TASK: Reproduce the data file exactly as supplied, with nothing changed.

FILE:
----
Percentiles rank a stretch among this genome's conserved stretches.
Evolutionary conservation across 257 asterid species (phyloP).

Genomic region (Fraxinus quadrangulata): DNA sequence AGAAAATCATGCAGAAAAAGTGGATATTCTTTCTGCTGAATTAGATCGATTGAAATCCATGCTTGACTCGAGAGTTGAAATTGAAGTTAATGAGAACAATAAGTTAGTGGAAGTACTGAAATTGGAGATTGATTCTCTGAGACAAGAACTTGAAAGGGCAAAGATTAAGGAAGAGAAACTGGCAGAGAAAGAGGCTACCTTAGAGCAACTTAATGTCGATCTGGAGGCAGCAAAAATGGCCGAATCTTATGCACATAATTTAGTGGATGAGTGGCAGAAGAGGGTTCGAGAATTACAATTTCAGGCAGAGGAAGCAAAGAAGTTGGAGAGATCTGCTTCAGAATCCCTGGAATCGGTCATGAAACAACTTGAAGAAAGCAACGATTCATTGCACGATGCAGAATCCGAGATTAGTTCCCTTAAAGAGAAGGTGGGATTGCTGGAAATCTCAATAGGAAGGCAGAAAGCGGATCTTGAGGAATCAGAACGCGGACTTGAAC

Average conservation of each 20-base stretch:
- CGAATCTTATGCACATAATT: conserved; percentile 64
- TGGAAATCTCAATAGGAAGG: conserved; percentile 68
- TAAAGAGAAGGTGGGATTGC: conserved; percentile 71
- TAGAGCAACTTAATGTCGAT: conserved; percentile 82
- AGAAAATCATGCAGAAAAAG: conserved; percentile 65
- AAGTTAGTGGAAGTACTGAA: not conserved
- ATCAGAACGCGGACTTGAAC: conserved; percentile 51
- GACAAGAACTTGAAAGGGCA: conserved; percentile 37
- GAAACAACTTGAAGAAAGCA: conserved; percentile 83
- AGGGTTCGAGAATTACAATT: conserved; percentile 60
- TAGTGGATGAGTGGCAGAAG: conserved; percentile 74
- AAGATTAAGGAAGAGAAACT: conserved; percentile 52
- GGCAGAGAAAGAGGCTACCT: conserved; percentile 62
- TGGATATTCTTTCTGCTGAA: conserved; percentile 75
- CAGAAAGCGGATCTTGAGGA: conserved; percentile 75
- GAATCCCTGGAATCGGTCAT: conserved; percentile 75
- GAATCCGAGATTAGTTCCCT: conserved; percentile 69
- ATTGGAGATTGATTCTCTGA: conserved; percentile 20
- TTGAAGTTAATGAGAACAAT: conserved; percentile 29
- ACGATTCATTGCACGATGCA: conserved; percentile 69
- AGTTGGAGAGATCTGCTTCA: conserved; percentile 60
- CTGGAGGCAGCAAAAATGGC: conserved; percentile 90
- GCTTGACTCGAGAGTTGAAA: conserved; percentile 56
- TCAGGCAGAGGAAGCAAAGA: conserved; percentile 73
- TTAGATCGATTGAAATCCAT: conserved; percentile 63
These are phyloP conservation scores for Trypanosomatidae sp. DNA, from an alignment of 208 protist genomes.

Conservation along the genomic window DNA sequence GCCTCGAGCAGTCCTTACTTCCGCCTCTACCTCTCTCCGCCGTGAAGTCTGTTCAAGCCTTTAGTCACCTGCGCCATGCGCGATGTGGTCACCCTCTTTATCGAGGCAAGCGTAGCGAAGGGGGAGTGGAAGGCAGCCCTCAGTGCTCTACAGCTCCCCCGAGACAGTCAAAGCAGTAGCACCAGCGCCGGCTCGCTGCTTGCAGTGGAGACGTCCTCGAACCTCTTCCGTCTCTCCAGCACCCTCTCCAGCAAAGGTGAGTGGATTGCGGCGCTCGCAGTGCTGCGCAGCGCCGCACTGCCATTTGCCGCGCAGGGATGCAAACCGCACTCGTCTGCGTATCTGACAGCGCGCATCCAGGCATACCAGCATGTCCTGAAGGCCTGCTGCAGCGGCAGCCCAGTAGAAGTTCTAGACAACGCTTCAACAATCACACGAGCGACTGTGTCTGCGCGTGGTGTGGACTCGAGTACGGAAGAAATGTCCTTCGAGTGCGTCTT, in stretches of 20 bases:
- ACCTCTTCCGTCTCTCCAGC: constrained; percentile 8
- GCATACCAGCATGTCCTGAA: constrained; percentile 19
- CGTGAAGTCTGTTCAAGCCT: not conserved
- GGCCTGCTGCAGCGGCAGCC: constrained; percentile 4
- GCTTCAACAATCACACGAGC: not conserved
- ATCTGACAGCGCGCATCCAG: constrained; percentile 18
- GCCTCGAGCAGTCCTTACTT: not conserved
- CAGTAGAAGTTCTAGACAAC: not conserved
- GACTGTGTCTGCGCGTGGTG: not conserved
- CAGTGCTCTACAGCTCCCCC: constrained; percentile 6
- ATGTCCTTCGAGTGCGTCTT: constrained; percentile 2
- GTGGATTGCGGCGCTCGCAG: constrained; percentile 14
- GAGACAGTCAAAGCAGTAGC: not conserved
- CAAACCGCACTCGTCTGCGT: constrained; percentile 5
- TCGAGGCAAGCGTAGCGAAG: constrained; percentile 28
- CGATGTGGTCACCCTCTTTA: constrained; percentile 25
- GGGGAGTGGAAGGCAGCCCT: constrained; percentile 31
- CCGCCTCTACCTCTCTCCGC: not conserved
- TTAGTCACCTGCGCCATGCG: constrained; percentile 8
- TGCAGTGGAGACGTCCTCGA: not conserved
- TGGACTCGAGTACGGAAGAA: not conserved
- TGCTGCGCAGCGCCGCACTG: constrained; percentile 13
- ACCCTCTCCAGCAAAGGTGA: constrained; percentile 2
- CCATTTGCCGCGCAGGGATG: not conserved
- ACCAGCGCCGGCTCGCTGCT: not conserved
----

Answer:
Percentiles rank a stretch among this genome's conserved stretches.
Evolutionary conservation across 257 asterid species (phyloP).

Genomic region (Fraxinus quadrangulata): DNA sequence AGAAAATCATGCAGAAAAAGTGGATATTCTTTCTGCTGAATTAGATCGATTGAAATCCATGCTTGACTCGAGAGTTGAAATTGAAGTTAATGAGAACAATAAGTTAGTGGAAGTACTGAAATTGGAGATTGATTCTCTGAGACAAGAACTTGAAAGGGCAAAGATTAAGGAAGAGAAACTGGCAGAGAAAGAGGCTACCTTAGAGCAACTTAATGTCGATCTGGAGGCAGCAAAAATGGCCGAATCTTATGCACATAATTTAGTGGATGAGTGGCAGAAGAGGGTTCGAGAATTACAATTTCAGGCAGAGGAAGCAAAGAAGTTGGAGAGATCTGCTTCAGAATCCCTGGAATCGGTCATGAAACAACTTGAAGAAAGCAACGATTCATTGCACGATGCAGAATCCGAGATTAGTTCCCTTAAAGAGAAGGTGGGATTGCTGGAAATCTCAATAGGAAGGCAGAAAGCGGATCTTGAGGAATCAGAACGCGGACTTGAAC

Average conservation of each 20-base stretch:
- CGAATCTTATGCACATAATT: conserved; percentile 64
- TGGAAATCTCAATAGGAAGG: conserved; percentile 68
- TAAAGAGAAGGTGGGATTGC: conserved; percentile 71
- TAGAGCAACTTAATGTCGAT: conserved; percentile 82
- AGAAAATCATGCAGAAAAAG: conserved; percentile 65
- AAGTTAGTGGAAGTACTGAA: not conserved
- ATCAGAACGCGGACTTGAAC: conserved; percentile 51
- GACAAGAACTTGAAAGGGCA: conserved; percentile 37
- GAAACAACTTGAAGAAAGCA: conserved; percentile 83
- AGGGTTCGAGAATTACAATT: conserved; percentile 60
- TAGTGGATGAGTGGCAGAAG: conserved; percentile 74
- AAGATTAAGGAAGAGAAACT: conserved; percentile 52
- GGCAGAGAAAGAGGCTACCT: conserved; percentile 62
- TGGATATTCTTTCTGCTGAA: conserved; percentile 75
- CAGAAAGCGGATCTTGAGGA: conserved; percentile 75
- GAATCCCTGGAATCGGTCAT: conserved; percentile 75
- GAATCCGAGATTAGTTCCCT: conserved; percentile 69
- ATTGGAGATTGATTCTCTGA: conserved; percentile 20
- TTGAAGTTAATGAGAACAAT: conserved; percentile 29
- ACGATTCATTGCACGATGCA: conserved; percentile 69
- AGTTGGAGAGATCTGCTTCA: conserved; percentile 60
- CTGGAGGCAGCAAAAATGGC: conserved; percentile 90
- GCTTGACTCGAGAGTTGAAA: conserved; percentile 56
- TCAGGCAGAGGAAGCAAAGA: conserved; percentile 73
- TTAGATCGATTGAAATCCAT: conserved; percentile 63
These are phyloP conservation scores for Trypanosomatidae sp. DNA, from an alignment of 208 protist genomes.

Conservation along the genomic window DNA sequence GCCTCGAGCAGTCCTTACTTCCGCCTCTACCTCTCTCCGCCGTGAAGTCTGTTCAAGCCTTTAGTCACCTGCGCCATGCGCGATGTGGTCACCCTCTTTATCGAGGCAAGCGTAGCGAAGGGGGAGTGGAAGGCAGCCCTCAGTGCTCTACAGCTCCCCCGAGACAGTCAAAGCAGTAGCACCAGCGCCGGCTCGCTGCTTGCAGTGGAGACGTCCTCGAACCTCTTCCGTCTCTCCAGCACCCTCTCCAGCAAAGGTGAGTGGATTGCGGCGCTCGCAGTGCTGCGCAGCGCCGCACTGCCATTTGCCGCGCAGGGATGCAAACCGCACTCGTCTGCGTATCTGACAGCGCGCATCCAGGCATACCAGCATGTCCTGAAGGCCTGCTGCAGCGGCAGCCCAGTAGAAGTTCTAGACAACGCTTCAACAATCACACGAGCGACTGTGTCTGCGCGTGGTGTGGACTCGAGTACGGAAGAAATGTCCTTCGAGTGCGTCTT, in stretches of 20 bases:
- ACCTCTTCCGTCTCTCCAGC: constrained; percentile 8
- GCATACCAGCATGTCCTGAA: constrained; percentile 19
- CGTGAAGTCTGTTCAAGCCT: not conserved
- GGCCTGCTGCAGCGGCAGCC: constrained; percentile 4
- GCTTCAACAATCACACGAGC: not conserved
- ATCTGACAGCGCGCATCCAG: constrained; percentile 18
- GCCTCGAGCAGTCCTTACTT: not conserved
- CAGTAGAAGTTCTAGACAAC: not conserved
- GACTGTGTCTGCGCGTGGTG: not conserved
- CAGTGCTCTACAGCTCCCCC: constrained; percentile 6
- ATGTCCTTCGAGTGCGTCTT: constrained; percentile 2
- GTGGATTGCGGCGCTCGCAG: constrained; percentile 14
- GAGACAGTCAAAGCAGTAGC: not conserved
- CAAACCGCACTCGTCTGCGT: constrained; percentile 5
- TCGAGGCAAGCGTAGCGAAG: constrained; percentile 28
- CGATGTGGTCACCCTCTTTA: constrained; percentile 25
- GGGGAGTGGAAGGCAGCCCT: constrained; percentile 31
- CCGCCTCTACCTCTCTCCGC: not conserved
- TTAGTCACCTGCGCCATGCG: constrained; percentile 8
- TGCAGTGGAGACGTCCTCGA: not conserved
- TGGACTCGAGTACGGAAGAA: not conserved
- TGCTGCGCAGCGCCGCACTG: constrained; percentile 13
- ACCCTCTCCAGCAAAGGTGA: constrained; percentile 2
- CCATTTGCCGCGCAGGGATG: not conserved
- ACCAGCGCCGGCTCGCTGCT: not conserved